Mueller looked away. “Perhaps in other countries, they can be. But here… you’ve put them in an impossible situation. By forcing me to get the Guild involved to find you, they’ll have to charge the Imperial family for their services. The Chancellor will want answers where the money’s going. Mira doesn’t come from nowhere, Olivert.”

“Yes, dear Mueller, I think I know that better than most.” Olivert thought for a moment. “But… they didn’t find Olivert Reise Arnor, did they?” He grinned, pure mischief sparking in his eyes.

“What?” Mueller stared at him.

”Bracers! Contrary to the sparkling prince whom you may believe you have captured, I am not the one you seek! I am the wandering minstrel Olivier Lenheim, and I shall stand with my brave and, dare I say, most congenial and charming compatriot from Nord.” Olivier cried, turning back to the Bracers, who had just finished securing Cabanela. He strummed a chord on his lute, and strolled over to stand with them, and linked arms with his new friend. “Have no fears! I’m sure the prince, when he hears about this, will pardon two such like sojourners of love. But if he shall not, I’m sure his retainer, the lifelong companion of his heart and mind, would be so kind as to pay your fee.”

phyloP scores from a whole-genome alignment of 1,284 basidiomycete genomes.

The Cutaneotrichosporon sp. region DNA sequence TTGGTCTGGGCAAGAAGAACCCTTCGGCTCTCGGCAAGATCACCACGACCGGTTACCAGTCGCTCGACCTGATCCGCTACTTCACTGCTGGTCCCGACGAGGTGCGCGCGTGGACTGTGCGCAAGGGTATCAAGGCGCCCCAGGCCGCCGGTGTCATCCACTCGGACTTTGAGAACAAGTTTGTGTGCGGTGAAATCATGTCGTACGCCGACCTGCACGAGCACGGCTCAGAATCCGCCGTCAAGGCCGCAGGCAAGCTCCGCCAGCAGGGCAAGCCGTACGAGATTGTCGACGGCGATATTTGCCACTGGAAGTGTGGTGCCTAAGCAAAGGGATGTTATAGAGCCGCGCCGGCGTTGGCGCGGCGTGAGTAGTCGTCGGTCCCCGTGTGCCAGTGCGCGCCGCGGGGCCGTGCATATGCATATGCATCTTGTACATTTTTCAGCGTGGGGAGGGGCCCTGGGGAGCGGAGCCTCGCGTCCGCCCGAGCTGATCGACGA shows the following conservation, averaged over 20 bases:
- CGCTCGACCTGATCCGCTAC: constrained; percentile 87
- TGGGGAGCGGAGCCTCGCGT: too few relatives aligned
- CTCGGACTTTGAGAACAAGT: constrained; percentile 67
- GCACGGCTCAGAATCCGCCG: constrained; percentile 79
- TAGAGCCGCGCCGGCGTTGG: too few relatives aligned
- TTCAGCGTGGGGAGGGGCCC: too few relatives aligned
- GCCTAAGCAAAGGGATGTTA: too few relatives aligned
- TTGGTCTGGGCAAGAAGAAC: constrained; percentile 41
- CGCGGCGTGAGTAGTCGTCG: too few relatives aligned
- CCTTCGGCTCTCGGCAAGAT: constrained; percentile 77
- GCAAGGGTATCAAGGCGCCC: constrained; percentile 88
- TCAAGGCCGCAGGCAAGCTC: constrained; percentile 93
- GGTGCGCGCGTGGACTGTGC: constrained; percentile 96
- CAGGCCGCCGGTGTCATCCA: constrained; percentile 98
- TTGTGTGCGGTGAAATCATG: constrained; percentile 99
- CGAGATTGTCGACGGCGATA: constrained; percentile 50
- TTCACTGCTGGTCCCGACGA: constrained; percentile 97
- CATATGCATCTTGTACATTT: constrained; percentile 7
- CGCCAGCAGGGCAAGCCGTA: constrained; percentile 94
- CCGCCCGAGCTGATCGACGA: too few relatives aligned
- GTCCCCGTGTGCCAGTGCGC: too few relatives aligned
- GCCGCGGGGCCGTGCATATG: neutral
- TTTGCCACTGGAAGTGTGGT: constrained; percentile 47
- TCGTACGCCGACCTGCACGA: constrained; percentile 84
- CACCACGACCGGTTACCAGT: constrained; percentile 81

The Bracers’ eyes were bright with appreciation; Mueller’s were flat with irritation. Cabanela’s shoulders were shaking, although his face was turned away. Olivier couldn’t tell if it was laughter or something darker, but he was committed now.

“And so, take us away to the cells where we two shall pass a pleasant evening of music and song for your enjoyment.” He couldn’t reach his lute strings with their arms linked, but he waved it joyfully at them.

Alma shook her head. “Quite the choice we’re offered... Cabanela… it was Cabanela, right? How do you feel about this? We’ll let you two have a moment to decide.”

Cabanela locked eyes with Olivier. “It’s a niiice thing you’re doin’ for me, baby, but you’re an important life to the nation and I’m just a wandering hick from the sticks.”

“Perish the thought,” Olivier said warmly. “Now you’re the one hiding who you are. Let us change the world together, you and I.” He moved closer and dropped his voice to a murmur. “Is this Jowd the one you sought? He matches the description.”